2. Now you’re just being willfully dense.

            “Nothing but” means that we have no culture. Your definition of what makes us human does not allow for culture. It only allows for biological processes. Culture is not a biological process.

            This does not alter the fact that we are walking neural networks.

            I never said we aren’t. I said we are more than just that. Your argument is that we are nothing more. We are also our social relations and collective social identities and all the products thereof that do not reside in the mind. We are more than JUST molecules and JUST neural networks and JUST a sack of genes responding to the environment. There is more to being human than that.

            This is the reductionism I speak against. According to your logic, there is no difference between humans and dogs, because both humans and dogs “are nothing but the complex arrangements of molecules that via natural selection led to the development of complex neuronal assemblies that communicate via synaptic connections”, though perhaps you would distinguish us because we are bipedal and dogs aren’t. But why is that a meaningful distinction in your reductionist worldview, if we are “nothing but”?

            there is nothing in what I’ve stated that would lead to any damage to social minorities.

            Tell that to all the trans* people who have to deal with biological reductionism in very real ways on a constant basis. Or the sissy boys who have electrodes attached to their scrotums to have the sissy shocked out of them. Or the people of color and people with disabilities who have been subjected to eugenics. These things have occurred because of naturalistic, reductionistic assertions produced through scientific inquiry. So, yes, there is something in what you’ve stated that could lead to damaging social minorities.

            Science, to borrow your own absurd wording, does not happen in a “woo-woo vacuum.” It is a social practice that is influenced by cultural bias and that has real impacts on people’s lives. To pretend otherwise is to be detached from reality.

            None of that refutes the reductionist truths of microbiology.

            Oh, so now they’re elevated to the level of truth, huh? We’re no longer discussing hypotheses or theories or facts (which are socially constructed, yes including facts), but TRUTH. Given to us from ragdish on Skepchick comments! Just short of being etched into stone tablets!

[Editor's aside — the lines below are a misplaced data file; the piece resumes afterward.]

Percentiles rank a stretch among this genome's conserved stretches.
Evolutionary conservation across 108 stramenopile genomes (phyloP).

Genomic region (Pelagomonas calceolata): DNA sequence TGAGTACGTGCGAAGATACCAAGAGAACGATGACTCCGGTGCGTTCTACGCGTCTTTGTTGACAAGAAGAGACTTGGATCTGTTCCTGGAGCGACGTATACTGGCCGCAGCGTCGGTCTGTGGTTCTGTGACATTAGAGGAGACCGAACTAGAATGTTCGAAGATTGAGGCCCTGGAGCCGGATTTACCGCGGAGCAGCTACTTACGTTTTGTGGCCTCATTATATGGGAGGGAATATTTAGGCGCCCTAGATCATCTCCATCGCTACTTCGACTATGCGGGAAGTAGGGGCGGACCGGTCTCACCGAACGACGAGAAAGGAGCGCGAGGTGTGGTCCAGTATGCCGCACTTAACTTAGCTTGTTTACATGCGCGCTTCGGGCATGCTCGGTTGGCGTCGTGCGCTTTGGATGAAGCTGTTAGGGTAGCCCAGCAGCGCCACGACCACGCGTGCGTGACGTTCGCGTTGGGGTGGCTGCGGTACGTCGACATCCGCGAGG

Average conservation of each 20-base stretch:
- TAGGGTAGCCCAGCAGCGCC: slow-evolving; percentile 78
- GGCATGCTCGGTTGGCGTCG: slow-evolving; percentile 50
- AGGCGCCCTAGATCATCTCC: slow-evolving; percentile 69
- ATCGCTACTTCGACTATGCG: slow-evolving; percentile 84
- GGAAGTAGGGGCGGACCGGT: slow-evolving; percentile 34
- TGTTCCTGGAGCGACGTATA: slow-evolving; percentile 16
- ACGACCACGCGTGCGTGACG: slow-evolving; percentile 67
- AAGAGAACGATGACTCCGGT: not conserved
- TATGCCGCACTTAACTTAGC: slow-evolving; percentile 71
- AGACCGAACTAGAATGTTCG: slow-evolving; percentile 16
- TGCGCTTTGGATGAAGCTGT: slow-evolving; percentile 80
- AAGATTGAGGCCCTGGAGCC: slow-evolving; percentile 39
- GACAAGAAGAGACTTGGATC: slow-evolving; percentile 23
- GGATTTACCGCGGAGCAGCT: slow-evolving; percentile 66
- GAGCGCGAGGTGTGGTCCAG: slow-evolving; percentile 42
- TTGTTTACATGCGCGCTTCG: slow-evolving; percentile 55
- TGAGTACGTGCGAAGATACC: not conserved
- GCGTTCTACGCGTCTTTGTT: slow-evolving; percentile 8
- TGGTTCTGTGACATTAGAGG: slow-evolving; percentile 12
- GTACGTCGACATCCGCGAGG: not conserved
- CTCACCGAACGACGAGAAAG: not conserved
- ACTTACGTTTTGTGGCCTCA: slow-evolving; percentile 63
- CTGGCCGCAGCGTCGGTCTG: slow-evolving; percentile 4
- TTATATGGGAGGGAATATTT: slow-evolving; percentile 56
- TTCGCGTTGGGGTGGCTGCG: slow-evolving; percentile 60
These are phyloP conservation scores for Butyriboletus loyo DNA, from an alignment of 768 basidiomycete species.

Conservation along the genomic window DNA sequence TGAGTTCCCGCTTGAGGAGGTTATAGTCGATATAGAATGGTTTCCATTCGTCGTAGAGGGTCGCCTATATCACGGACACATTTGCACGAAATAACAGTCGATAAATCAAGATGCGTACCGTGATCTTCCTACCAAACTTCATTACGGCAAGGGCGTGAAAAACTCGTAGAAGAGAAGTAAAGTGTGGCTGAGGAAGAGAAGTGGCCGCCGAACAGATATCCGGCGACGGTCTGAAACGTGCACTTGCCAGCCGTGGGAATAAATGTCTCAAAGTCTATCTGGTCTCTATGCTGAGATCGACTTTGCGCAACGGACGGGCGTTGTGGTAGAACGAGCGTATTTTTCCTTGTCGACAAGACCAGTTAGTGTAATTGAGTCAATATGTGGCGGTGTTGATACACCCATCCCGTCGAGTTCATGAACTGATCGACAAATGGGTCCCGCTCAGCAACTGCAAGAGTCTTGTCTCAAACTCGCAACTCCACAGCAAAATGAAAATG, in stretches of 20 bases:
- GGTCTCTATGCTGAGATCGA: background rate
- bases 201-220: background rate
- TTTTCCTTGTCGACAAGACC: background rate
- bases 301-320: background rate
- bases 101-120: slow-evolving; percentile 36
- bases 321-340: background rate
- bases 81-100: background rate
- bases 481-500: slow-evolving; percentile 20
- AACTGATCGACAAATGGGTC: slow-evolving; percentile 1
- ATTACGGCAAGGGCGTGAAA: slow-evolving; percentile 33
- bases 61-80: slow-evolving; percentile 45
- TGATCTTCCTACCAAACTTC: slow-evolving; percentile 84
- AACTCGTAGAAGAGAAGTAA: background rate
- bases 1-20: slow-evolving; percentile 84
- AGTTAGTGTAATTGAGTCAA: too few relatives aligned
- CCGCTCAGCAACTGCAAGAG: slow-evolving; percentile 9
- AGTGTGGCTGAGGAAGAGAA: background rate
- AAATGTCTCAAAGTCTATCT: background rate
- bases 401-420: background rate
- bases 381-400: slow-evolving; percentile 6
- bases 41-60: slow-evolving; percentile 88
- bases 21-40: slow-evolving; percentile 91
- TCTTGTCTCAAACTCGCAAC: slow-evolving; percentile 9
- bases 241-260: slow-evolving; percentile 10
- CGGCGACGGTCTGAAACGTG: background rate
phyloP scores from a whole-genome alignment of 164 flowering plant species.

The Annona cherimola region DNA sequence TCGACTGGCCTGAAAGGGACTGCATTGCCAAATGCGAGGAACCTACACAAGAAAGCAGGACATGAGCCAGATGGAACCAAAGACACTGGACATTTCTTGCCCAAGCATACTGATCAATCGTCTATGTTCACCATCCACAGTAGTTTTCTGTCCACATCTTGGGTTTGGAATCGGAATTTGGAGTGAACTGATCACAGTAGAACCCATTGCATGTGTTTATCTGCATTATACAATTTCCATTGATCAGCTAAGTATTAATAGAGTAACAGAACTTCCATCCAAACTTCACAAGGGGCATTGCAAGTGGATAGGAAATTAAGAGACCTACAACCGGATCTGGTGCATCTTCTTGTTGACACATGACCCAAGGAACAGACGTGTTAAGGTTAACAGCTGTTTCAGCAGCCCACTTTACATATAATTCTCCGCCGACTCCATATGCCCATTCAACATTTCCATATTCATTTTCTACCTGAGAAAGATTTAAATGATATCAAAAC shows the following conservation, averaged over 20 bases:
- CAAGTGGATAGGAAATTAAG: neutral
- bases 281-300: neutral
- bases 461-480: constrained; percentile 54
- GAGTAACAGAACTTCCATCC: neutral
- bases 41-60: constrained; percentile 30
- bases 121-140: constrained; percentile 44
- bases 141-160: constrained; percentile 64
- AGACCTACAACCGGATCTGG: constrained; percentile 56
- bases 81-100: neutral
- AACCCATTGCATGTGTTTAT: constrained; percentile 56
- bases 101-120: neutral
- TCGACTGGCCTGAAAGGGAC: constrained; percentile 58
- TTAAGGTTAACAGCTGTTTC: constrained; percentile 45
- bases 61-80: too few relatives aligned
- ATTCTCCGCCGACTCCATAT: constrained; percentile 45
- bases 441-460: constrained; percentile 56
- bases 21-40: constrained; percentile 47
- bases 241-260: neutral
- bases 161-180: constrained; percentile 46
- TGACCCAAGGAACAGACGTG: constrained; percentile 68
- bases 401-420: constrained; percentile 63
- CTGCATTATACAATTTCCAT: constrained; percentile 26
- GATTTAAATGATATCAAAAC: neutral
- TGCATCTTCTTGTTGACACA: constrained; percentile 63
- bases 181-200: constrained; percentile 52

And here I thought science was the search for the best explanations of natural phenomena, not universal truth about everything. Silly me!

            Yeah, I’m done with you.

          3. And give it to us from our delightful postmodernist Will who would gladly leap out of a 747 at 30000 feet proudly claiming that gravity is a socially constructed truth!! Bravo!!

          4. Ah, yes. The “you don’t agree with my reductionist version of science therefore postmodernist” trope. I was wondering when you would resort to that.

            You sure are fond of shut-up words!

            Don’t bother commenting on this thread anymore. You are not welcome here.

    2. Humans are carbon based bipedal neural network information processors that are the products of natural selection. And the function of those neural networks are determined by the interaction of genes and environment gearing the organism to survive.

      That description of how brains work is so overly simplistic that it literally predicts everything – and therefore nothing.

      You might as well say a painting is nothing more than carbon-based fibrous canvasses decorated with pigments mixed with oils and applied with a brush. It offers no insight into why some paintings are impressionist and some paintings are romantic.